A few weeks ago I was at a dinner in Bucharest, hosted by a small centre-right think-tank, at which the discussion focused on the continuing dominance in western universities of certain familiar styles of intellectual subversion: postmodernism, Michel Foucault, American feminism and the occasional bureaucratised version of these things in Jürgen Habermas, Ulrich Beck and Anthony Giddens.  

Roger Scruton is a writer, philosopher and public commentator. Among his recent books are Gentle Regrets: Thoughts From a Life (Continuum, 2005); News from Somewhere: On Settling (Continuum, 2006); Culture Counts: Faith and Feeling in a World Besieged (Encounter Books, 2007); A Dictionary of Political Thought (Palgrave Macmillan, 3rd edition, 2007); Beauty (Oxford University Press, 2009); Understanding Music: Philosophy and Interpretation (Continuum, 2009); and I Drink Therefore I Am: A Philosopher's Guide to Wine (Continuum, 2009). His website is here

Roger Scruton's many articles in openDemocracy include:

"Maurice Cowling's achievement" (26 August 2005)

"Jane Jacobs (1916-2006): cities for life" (2 May 2006)

"Power inquiry, public debate" (6 March 2006)

"The great hole of history" (11 September 2006)

"England: an identity in question" (1 May 2007)

"Richard Rorty's legacy" (12 June 2007)

"Ingmar Bergman: the sense of the world" (4 August 2007)

"Islamic law in a secular world" (14 February 2008)

"Alexander Solzhenitsyn: the line within" (7 August 2008)

Most of those present had spent time in a western university, and all had been troubled by the curriculum they had encountered there. In their eyes the western curriculum seems to have no other appeal than that which comes from deconstructing the forms of authority and order which have come down to us from our Judaeo-Christian culture. And yet that appeal is enough: nothing else seems required for academic legitimacy, and even if you write the kind of constipated sociologese of a Habermas or a Giddens, you can be guaranteed a position by those who would read you only so far as to extract the subversive and postmodern message.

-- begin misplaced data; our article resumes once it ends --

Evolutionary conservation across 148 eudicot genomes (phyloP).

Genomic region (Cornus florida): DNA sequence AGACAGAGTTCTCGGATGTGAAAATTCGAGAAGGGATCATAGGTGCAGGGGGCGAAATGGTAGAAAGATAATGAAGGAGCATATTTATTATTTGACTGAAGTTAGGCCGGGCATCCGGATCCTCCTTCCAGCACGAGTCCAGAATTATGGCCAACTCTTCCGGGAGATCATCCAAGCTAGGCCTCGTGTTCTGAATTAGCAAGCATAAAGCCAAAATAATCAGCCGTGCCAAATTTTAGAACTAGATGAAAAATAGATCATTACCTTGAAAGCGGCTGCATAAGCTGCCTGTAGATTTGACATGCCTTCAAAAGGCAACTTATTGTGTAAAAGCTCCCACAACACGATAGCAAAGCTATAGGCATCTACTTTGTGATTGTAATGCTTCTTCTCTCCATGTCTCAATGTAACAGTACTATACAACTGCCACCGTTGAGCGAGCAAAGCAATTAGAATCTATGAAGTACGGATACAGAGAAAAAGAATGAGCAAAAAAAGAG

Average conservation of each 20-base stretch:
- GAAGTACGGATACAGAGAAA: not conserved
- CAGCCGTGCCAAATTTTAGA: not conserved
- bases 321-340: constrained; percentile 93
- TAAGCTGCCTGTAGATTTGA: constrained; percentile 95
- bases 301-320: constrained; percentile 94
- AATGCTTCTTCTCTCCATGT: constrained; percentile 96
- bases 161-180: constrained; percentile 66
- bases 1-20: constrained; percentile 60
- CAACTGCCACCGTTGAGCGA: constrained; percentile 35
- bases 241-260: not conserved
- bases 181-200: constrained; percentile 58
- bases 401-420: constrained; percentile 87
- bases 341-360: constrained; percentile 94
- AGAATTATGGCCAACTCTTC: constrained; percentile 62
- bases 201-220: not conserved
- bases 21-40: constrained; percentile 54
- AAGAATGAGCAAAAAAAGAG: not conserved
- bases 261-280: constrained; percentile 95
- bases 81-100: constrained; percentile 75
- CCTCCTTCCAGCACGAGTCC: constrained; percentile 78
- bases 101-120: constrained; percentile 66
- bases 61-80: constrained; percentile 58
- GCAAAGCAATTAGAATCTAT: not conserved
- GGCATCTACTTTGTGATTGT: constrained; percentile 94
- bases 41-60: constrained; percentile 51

Someone put on the table a copy of the first volume of Main Currents of Marxism, which had that day appeared for the first time in Romanian, and invited us all to contemplate it. The question on everybody's lips was "How did he get away with it?" How did Leszek Kolakowski not only survive coming into the open with the most devastating critique of Marxism and its intellectual fellow-travellers in existence, but go on to enjoy an academic career of unparalleled success in western universities, becoming a fellow of All Souls College at Oxford University, winning the MacArthur "genius" prize, normally reserved for prominent leftists, and the million-dollar John W Kluge prize for a lifetime's achievement in the humanities? He picked up honorary degrees and awards by the score, and retired to a comfortable life in Oxford, there to write books on subjects normally held to be marginal, if not shocking, by the liberal establishment - topics such as man's religious need, the concept of the sacred, and the need for a counter-Enlightenment in defining our spiritual home.